Apps are everywhere these days, but it can be hard to remember that many exist in multiple versions. You can often run the same app on a Mac, an iPhone or iPad, and in a Web browser, each of which has benefits.
Generally speaking, Mac apps:
- Have better-designed, more obvious interfaces that improve the user experience
- Are easily switched to and managed among many other apps
- Lend themselves to automation through Shortcuts, AppleScript, and Keyboard Maestro
- Work best for processor-intensive, text-heavy, and large-screen tasks
iPhone and iPad apps:
- Give you quick access to functionality away from your desk and on the go
- Offer small-screen touch interfaces that can be superior for some tasks
- Are accessible from any computer and many smartphones
- Can be linked to other Web apps using services like IFTTT and Zapier
- Can be used in any Web browser instantly without having to download anything
The key takeaway is that there’s no either/or situation here. For any app you depend on, it’s usually best to use the native Mac app on your Mac, the native iOS app on your iPhone or iPad, and the Web app whenever the native Mac or iOS app doesn’t fit the bill. Web apps are particularly welcome when you’re away from your Mac and need a full-fledged interface with a keyboard such that an iPhone version won’t suffice. Web apps can also be lifesavers when you need to get something done but are having trouble with the native versions.
Here is a list of apps that run natively on your Apple devices and are accessible in any standard Web browser. It’s far from comprehensive but should give you a feel for what apps you can use in different forms, often with almost no loss of functionality or access to stored data. Note that you’ll almost always need to log in to use a Web app, so make sure you have access to your stored credentials in a password manager.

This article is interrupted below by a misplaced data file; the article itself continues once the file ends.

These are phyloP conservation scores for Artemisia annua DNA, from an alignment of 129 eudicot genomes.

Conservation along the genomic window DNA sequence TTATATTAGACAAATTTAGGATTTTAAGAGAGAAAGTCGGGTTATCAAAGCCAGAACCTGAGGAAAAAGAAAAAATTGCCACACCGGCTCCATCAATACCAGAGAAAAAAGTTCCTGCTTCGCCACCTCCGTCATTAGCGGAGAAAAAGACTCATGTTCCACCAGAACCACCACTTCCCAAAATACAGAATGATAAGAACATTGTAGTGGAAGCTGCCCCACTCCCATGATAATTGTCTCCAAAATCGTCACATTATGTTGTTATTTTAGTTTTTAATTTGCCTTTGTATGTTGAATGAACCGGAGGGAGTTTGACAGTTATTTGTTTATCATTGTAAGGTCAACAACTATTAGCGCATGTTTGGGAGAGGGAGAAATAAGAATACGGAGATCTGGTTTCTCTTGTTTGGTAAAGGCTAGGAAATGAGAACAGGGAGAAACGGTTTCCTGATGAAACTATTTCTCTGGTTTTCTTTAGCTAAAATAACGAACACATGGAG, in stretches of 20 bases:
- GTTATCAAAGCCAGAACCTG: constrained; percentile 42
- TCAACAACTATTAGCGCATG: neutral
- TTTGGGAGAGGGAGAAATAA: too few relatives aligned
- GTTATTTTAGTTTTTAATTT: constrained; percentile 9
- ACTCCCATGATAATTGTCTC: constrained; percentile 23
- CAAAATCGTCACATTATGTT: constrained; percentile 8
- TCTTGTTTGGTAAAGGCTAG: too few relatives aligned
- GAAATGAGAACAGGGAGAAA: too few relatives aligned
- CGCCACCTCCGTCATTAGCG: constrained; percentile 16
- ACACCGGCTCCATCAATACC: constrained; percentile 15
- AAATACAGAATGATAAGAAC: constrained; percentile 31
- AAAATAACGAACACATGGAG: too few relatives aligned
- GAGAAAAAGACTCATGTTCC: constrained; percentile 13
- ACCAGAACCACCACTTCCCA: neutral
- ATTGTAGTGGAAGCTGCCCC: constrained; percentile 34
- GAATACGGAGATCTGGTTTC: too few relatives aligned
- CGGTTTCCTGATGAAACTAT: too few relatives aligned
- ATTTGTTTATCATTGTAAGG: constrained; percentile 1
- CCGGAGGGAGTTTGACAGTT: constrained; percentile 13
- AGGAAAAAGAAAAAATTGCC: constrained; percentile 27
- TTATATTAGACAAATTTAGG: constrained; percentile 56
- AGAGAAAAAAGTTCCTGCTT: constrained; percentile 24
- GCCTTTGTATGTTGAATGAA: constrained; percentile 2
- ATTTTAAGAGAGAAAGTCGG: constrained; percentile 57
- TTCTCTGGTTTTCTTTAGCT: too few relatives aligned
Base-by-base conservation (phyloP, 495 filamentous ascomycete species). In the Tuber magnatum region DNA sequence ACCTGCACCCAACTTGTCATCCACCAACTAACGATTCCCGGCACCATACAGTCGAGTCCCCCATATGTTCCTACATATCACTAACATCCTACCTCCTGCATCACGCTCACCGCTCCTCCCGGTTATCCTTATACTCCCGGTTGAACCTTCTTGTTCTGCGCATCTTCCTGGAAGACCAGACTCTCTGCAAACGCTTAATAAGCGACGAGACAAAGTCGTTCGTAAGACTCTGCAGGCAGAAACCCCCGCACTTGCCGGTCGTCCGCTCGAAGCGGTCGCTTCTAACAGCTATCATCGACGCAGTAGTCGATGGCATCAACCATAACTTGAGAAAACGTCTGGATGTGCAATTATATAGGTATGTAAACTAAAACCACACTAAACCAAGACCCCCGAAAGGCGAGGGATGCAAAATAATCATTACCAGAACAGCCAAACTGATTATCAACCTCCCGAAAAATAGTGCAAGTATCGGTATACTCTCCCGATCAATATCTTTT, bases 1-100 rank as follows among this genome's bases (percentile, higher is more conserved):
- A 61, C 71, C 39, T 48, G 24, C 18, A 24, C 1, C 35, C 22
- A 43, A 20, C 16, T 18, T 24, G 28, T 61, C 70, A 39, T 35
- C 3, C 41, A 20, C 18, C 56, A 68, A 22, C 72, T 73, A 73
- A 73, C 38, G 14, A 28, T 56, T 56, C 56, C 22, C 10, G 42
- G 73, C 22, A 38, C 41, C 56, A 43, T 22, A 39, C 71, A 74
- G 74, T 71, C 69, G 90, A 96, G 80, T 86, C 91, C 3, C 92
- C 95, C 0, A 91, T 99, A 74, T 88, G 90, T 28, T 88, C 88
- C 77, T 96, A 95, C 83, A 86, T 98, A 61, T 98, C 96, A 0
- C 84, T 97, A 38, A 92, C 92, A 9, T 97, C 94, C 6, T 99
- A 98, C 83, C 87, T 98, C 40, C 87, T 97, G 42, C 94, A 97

Before we get into the list, we want to call out two special categories:
- Email: Most IMAP-based email services that you can use in Apple’s Mail or another email client also provide access to your stored mail through a Web app.
- iCloud: Many of the apps that Apple bundles with macOS, iOS, and iPadOS are also available as Web apps at iCloud.com. That list includes Calendar, Contacts, Find My, iCloud Drive, Mail, Notes, Photos, and Reminders.
Again, this list is by no means comprehensive, but you can use it as a starting point for thinking about the apps you use. If you’ve been relying solely on a Web app, some quick searches should reveal whether it has a native Mac or iOS version that might be faster and smoother. It’s also equally worth investigating if one of your native apps has a Web version that you could turn to in a pinch.
(Featured image by iStock.com/Rudzhan Nagiev)
Social Media: Given the choice, should you use a native Mac app, an iPhone or iPad app, or a Web app that’s accessible in any standard Web browser? All have advantages, so the takeaway is that you should be ready to use whichever makes the most sense in the moment.